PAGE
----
RBC's Netflix survey upbeat; Comcast speeds improve


An RBC survey of 1K+ U.S. consumers found 44% stating they use Netflix (NFLX -1.9%) to watch TV shows and movies. That figure is up from 37% a year ago, and represents the first time it exceeds the one achieved by YouTube (43%, up from 40%). Hulu fell to 27% from 28%, and Amazon (boosted by Prime sub growth) rose to 22% from 15%.

2/3 of Netflix users said they're either "extremely satisfied" or "very satisfied" with the service, up from 63% in November. 69% said they're "not at all likely" to cancel their subscriptions, up from 66% a year ago. Those high satisfaction rates could be helpful if/when Netflix goes through with a price hike.

Meanwhile, Netflix's February ISP speed data suggests its direct peering deal with Comcast provided a lift to streaming speeds: Netflix subs using Comcast had an average speed of 1.68Mbps, up from 1.51Mbps in January.

The figure is still below the 2Mbps+ average speeds Comcast subs were seeing as recently as last September, and also trails those for many other top U.S. ISPs. However, the Netflix/Comcast deal only appears to have gone into effect in mid-to-late February.

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Comments (7)
  • Sakelaris
    , contributor
    Comments (2493) | Send Message
     
    Bears and short-sellers can say what they want, but the delivery model of Netflix will increasingly be what people want.
    10 Mar 2014, 05:47 PM Reply Like
  • saminny
    , contributor
    Comments (35) | Send Message
     
    good business, bad valuation. Its really simple.
    10 Mar 2014, 08:04 PM Reply Like
  • Guzman3
    , contributor
    Comments (95) | Send Message
     
    Yes but what is the cost?
    10 Mar 2014, 11:24 PM Reply Like
  • Littlenick
    , contributor
    Comment (1) | Send Message
     
    They dont make any money. 3 people on 1 account. U.S. market is saturated. Put that with rising costs and netflix is in trouble. Remember what happened when they messed with the pricing last time. A good company does not necessarily mean a good stock.
    10 Mar 2014, 08:51 PM Reply Like
  • Sakelaris
    , contributor
    Comments (2493) | Send Message
     
    I notice I can draw out the short-sellers with just a few words. Actually, Netflix might indeed be overvalued at this time and I did not say otherwise. However, any potential competitor will have to try to replicate what it provides and so far none seem to be even trying to do that except for Amazon Prime.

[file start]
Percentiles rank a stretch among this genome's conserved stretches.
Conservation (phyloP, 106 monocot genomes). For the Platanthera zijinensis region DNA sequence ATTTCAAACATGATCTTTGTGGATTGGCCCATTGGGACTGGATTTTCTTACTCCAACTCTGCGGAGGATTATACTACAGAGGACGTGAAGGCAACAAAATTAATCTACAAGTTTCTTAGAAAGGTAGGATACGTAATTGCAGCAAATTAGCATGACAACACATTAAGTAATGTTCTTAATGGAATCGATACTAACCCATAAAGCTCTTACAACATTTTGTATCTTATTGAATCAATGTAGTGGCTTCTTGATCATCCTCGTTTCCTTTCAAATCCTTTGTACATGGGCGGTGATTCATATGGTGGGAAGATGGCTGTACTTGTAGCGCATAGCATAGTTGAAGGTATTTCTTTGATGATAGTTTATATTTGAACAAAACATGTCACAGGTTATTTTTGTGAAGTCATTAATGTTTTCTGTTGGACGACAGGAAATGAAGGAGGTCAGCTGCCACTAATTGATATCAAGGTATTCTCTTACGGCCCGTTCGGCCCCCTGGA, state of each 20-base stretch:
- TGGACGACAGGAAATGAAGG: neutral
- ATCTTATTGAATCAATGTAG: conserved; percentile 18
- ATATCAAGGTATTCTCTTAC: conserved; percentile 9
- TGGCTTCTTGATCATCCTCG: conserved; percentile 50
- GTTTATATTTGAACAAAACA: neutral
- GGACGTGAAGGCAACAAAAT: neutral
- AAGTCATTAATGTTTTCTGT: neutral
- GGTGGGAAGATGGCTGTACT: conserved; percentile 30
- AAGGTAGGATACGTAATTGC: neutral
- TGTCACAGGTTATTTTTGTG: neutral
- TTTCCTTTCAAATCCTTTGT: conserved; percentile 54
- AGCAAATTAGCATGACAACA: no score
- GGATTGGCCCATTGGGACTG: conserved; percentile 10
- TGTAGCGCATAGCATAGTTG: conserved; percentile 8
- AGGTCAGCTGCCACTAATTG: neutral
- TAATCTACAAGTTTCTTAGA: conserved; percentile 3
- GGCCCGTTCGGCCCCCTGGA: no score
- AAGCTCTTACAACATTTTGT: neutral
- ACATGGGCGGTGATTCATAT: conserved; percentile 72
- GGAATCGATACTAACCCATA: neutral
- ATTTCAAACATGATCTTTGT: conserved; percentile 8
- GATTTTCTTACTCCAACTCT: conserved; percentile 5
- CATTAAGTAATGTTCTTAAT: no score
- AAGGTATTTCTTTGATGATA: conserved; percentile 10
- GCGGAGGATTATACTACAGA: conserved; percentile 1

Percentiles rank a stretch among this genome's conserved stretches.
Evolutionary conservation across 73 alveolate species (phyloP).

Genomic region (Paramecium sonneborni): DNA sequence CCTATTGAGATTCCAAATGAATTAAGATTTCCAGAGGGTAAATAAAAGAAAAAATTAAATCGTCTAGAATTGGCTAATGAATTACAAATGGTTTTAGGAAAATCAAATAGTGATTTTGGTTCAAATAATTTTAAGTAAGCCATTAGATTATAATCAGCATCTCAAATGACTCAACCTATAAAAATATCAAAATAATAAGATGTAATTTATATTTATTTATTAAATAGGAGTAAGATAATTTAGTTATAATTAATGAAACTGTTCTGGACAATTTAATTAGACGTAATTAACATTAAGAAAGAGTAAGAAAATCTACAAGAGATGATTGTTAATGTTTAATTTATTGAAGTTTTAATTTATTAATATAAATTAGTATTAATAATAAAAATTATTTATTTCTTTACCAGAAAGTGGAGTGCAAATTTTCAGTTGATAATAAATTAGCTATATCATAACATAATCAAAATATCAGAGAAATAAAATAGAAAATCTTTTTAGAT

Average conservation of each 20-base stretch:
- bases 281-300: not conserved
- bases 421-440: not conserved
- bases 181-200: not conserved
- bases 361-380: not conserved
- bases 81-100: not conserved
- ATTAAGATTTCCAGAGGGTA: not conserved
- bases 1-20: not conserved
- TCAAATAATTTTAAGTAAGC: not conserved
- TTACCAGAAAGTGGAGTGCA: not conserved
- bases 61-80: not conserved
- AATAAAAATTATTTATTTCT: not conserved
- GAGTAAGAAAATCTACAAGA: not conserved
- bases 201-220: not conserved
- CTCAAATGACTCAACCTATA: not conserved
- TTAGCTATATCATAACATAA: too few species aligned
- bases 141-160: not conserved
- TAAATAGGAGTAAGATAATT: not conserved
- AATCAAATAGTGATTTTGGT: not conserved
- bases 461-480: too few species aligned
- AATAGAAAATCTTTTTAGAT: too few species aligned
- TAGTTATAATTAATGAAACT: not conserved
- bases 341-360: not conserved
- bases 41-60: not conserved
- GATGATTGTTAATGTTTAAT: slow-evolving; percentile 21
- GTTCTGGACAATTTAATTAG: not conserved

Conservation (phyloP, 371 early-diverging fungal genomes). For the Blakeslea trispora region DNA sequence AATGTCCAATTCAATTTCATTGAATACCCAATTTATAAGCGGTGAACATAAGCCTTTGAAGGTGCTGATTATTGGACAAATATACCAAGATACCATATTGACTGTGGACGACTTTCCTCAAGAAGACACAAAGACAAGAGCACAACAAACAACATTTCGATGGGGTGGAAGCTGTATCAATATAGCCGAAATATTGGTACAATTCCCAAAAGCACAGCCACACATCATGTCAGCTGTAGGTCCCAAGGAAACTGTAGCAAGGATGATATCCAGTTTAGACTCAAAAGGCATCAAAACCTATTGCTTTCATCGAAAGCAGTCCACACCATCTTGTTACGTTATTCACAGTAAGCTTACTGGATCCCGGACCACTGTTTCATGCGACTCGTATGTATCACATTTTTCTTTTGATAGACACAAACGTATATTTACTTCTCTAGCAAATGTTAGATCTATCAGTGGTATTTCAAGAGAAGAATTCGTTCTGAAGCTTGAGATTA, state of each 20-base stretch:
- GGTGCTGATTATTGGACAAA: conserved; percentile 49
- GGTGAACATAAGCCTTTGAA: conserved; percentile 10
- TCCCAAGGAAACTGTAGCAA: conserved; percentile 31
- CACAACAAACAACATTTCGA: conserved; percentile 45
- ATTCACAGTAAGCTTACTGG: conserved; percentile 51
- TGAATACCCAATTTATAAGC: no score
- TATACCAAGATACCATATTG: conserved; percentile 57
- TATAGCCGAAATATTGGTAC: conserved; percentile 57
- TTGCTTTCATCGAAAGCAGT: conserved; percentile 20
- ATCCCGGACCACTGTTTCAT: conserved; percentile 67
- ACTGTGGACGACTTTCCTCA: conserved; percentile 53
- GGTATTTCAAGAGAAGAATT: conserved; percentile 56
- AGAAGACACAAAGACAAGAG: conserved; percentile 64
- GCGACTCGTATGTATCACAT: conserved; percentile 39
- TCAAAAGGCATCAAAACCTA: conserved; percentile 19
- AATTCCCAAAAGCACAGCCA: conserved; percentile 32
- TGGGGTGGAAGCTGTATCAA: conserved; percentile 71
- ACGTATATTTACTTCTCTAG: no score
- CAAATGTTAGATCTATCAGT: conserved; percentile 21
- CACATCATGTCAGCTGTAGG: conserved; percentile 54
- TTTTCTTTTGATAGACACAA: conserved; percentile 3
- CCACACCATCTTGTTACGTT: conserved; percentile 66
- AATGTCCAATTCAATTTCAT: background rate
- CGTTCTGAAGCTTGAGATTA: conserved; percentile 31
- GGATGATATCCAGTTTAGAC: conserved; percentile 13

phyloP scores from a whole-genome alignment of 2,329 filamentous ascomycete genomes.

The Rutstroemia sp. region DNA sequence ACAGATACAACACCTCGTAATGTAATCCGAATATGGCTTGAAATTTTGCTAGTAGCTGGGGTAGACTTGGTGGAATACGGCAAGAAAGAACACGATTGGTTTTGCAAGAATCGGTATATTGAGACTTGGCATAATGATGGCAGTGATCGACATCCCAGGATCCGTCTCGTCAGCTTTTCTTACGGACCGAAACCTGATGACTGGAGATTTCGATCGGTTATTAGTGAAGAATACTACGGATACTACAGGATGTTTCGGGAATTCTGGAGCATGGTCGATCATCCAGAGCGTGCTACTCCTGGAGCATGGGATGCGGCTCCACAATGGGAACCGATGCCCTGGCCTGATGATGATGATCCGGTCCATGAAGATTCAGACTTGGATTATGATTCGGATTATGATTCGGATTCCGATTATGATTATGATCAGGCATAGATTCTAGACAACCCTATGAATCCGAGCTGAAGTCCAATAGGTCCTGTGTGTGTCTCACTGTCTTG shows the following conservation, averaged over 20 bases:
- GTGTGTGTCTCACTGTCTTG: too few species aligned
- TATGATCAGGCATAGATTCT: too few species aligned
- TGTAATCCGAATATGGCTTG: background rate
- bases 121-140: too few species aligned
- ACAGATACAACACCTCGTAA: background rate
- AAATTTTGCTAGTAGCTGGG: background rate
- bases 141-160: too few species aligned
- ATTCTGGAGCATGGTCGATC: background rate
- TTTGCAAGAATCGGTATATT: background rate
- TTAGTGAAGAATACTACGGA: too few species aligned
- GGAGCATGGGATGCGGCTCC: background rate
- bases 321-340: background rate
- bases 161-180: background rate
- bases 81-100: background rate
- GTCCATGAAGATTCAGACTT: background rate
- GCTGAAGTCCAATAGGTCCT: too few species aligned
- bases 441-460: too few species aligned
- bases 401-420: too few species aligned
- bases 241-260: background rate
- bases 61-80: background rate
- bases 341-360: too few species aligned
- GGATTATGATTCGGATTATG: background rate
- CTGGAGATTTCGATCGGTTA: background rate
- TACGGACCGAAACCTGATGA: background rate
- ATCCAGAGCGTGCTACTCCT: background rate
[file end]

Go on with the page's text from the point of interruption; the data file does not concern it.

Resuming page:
And Amazon Prime, another fine, low-priced service, has a lot of different programming and is thus more of a complimentary service to Netflix rather than a danger. I enjoy both.
    10 Mar 2014, 11:04 PM Reply Like
  • Guzman3
    , contributor
    Comments (95) | Send Message
     
    Honestly, do you still think Netflix is a good stock? Comcast and ISPs will milk it to the point Netflix will be as expensive as HBO and not able to produce originals as much as HBO. Even international ISPs are asking Netflix to pay. HOC was a money maker original on Netflix only not anymore comcast subs can watch it too. Content price has skyrocketed Amazon is not complementary but a fierce competition with 9 original pilot shows at once.
    10 Mar 2014, 11:38 PM Reply Like
  • Sakelaris
    , contributor
    Comments (2493) | Send Message
     
    Guzman: Perhaps you missed, "Netflix might indeed be overvalued at this time."

     

    I also am far from being uncritical of Netflix management decisions, as anyone would know from my numerous posts about how continued DVD rentals will be important.

     

    And indeed, House of Cards got disappointing to me after a few episodes and I stopped watching it. But there are thousands of other choices out there.

     

    Perhaps you hope that the pricing factors you referred to can force us all to keep or resume cable services, where some cable-related streaming service (like HBO Go) will be our medium of choice and a failed Netflix can be bought out for a pittance and will disappear. If that happens, you can celebrate. But if that happens, we as consumers will have less choice, due to the loss of the magnificent Netflix DVD service.

     

    By the way, do you have a similar fervor about seeing the destruction of Amazon Prime's video service?

     

    11 Mar 2014, 08:18 AM Reply Like
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